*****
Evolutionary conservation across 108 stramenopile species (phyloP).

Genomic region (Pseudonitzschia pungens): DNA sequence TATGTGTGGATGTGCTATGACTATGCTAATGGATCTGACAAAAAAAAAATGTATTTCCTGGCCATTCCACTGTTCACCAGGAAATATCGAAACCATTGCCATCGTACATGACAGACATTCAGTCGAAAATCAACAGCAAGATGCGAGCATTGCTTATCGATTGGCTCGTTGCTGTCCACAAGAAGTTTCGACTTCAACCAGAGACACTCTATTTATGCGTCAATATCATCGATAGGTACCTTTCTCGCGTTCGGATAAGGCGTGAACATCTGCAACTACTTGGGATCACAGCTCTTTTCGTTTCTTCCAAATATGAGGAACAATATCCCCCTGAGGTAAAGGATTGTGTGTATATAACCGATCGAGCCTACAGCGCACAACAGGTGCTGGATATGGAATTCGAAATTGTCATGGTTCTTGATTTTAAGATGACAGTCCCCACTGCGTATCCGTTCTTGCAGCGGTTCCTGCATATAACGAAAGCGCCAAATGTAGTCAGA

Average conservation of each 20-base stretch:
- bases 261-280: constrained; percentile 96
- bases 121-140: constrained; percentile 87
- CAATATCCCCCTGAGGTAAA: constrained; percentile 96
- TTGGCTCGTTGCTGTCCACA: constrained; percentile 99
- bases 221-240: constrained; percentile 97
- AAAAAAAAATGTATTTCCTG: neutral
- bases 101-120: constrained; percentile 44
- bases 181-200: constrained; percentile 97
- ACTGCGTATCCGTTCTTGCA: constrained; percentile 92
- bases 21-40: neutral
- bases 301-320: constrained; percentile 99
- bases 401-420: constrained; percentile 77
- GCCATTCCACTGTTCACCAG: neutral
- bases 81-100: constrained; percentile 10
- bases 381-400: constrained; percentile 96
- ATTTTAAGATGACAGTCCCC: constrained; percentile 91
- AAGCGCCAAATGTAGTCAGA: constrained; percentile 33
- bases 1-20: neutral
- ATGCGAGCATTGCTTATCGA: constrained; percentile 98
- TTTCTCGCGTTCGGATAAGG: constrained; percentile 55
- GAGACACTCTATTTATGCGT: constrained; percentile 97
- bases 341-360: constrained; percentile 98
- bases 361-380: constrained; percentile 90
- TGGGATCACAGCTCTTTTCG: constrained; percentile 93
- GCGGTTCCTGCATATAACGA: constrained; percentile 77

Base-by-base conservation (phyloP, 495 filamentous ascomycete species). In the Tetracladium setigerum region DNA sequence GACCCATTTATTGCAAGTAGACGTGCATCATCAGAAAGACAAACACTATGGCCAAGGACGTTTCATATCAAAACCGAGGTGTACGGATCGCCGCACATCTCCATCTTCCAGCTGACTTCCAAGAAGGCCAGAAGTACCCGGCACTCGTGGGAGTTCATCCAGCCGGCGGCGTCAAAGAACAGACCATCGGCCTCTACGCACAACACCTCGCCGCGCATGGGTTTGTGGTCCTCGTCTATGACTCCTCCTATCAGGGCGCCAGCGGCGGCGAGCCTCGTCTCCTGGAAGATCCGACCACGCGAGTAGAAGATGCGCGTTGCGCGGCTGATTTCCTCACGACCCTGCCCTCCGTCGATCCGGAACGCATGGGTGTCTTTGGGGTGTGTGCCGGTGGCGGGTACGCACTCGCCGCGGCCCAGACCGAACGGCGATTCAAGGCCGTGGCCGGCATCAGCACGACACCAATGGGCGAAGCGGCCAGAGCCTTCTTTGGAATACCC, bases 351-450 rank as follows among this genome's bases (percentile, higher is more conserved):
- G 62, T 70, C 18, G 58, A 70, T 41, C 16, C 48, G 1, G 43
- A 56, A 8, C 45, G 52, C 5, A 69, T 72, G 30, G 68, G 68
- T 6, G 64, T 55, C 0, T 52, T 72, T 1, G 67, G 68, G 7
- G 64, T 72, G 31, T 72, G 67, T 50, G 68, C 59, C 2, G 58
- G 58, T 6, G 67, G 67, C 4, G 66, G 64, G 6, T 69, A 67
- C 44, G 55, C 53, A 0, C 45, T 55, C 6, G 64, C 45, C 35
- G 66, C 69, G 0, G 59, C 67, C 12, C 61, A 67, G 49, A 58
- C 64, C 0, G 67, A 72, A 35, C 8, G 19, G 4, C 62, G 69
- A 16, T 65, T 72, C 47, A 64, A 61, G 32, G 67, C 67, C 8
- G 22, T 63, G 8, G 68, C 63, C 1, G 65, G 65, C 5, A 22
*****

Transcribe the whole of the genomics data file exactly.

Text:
Evolutionary conservation across 108 stramenopile species (phyloP).

Genomic region (Pseudonitzschia pungens): DNA sequence TATGTGTGGATGTGCTATGACTATGCTAATGGATCTGACAAAAAAAAAATGTATTTCCTGGCCATTCCACTGTTCACCAGGAAATATCGAAACCATTGCCATCGTACATGACAGACATTCAGTCGAAAATCAACAGCAAGATGCGAGCATTGCTTATCGATTGGCTCGTTGCTGTCCACAAGAAGTTTCGACTTCAACCAGAGACACTCTATTTATGCGTCAATATCATCGATAGGTACCTTTCTCGCGTTCGGATAAGGCGTGAACATCTGCAACTACTTGGGATCACAGCTCTTTTCGTTTCTTCCAAATATGAGGAACAATATCCCCCTGAGGTAAAGGATTGTGTGTATATAACCGATCGAGCCTACAGCGCACAACAGGTGCTGGATATGGAATTCGAAATTGTCATGGTTCTTGATTTTAAGATGACAGTCCCCACTGCGTATCCGTTCTTGCAGCGGTTCCTGCATATAACGAAAGCGCCAAATGTAGTCAGA

Average conservation of each 20-base stretch:
- bases 261-280: constrained; percentile 96
- bases 121-140: constrained; percentile 87
- CAATATCCCCCTGAGGTAAA: constrained; percentile 96
- TTGGCTCGTTGCTGTCCACA: constrained; percentile 99
- bases 221-240: constrained; percentile 97
- AAAAAAAAATGTATTTCCTG: neutral
- bases 101-120: constrained; percentile 44
- bases 181-200: constrained; percentile 97
- ACTGCGTATCCGTTCTTGCA: constrained; percentile 92
- bases 21-40: neutral
- bases 301-320: constrained; percentile 99
- bases 401-420: constrained; percentile 77
- GCCATTCCACTGTTCACCAG: neutral
- bases 81-100: constrained; percentile 10
- bases 381-400: constrained; percentile 96
- ATTTTAAGATGACAGTCCCC: constrained; percentile 91
- AAGCGCCAAATGTAGTCAGA: constrained; percentile 33
- bases 1-20: neutral
- ATGCGAGCATTGCTTATCGA: constrained; percentile 98
- TTTCTCGCGTTCGGATAAGG: constrained; percentile 55
- GAGACACTCTATTTATGCGT: constrained; percentile 97
- bases 341-360: constrained; percentile 98
- bases 361-380: constrained; percentile 90
- TGGGATCACAGCTCTTTTCG: constrained; percentile 93
- GCGGTTCCTGCATATAACGA: constrained; percentile 77

Base-by-base conservation (phyloP, 495 filamentous ascomycete species). In the Tetracladium setigerum region DNA sequence GACCCATTTATTGCAAGTAGACGTGCATCATCAGAAAGACAAACACTATGGCCAAGGACGTTTCATATCAAAACCGAGGTGTACGGATCGCCGCACATCTCCATCTTCCAGCTGACTTCCAAGAAGGCCAGAAGTACCCGGCACTCGTGGGAGTTCATCCAGCCGGCGGCGTCAAAGAACAGACCATCGGCCTCTACGCACAACACCTCGCCGCGCATGGGTTTGTGGTCCTCGTCTATGACTCCTCCTATCAGGGCGCCAGCGGCGGCGAGCCTCGTCTCCTGGAAGATCCGACCACGCGAGTAGAAGATGCGCGTTGCGCGGCTGATTTCCTCACGACCCTGCCCTCCGTCGATCCGGAACGCATGGGTGTCTTTGGGGTGTGTGCCGGTGGCGGGTACGCACTCGCCGCGGCCCAGACCGAACGGCGATTCAAGGCCGTGGCCGGCATCAGCACGACACCAATGGGCGAAGCGGCCAGAGCCTTCTTTGGAATACCC, bases 351-450 rank as follows among this genome's bases (percentile, higher is more conserved):
- G 62, T 70, C 18, G 58, A 70, T 41, C 16, C 48, G 1, G 43
- A 56, A 8, C 45, G 52, C 5, A 69, T 72, G 30, G 68, G 68
- T 6, G 64, T 55, C 0, T 52, T 72, T 1, G 67, G 68, G 7
- G 64, T 72, G 31, T 72, G 67, T 50, G 68, C 59, C 2, G 58
- G 58, T 6, G 67, G 67, C 4, G 66, G 64, G 6, T 69, A 67
- C 44, G 55, C 53, A 0, C 45, T 55, C 6, G 64, C 45, C 35
- G 66, C 69, G 0, G 59, C 67, C 12, C 61, A 67, G 49, A 58
- C 64, C 0, G 67, A 72, A 35, C 8, G 19, G 4, C 62, G 69
- A 16, T 65, T 72, C 47, A 64, A 61, G 32, G 67, C 67, C 8
- G 22, T 63, G 8, G 68, C 63, C 1, G 65, G 65, C 5, A 22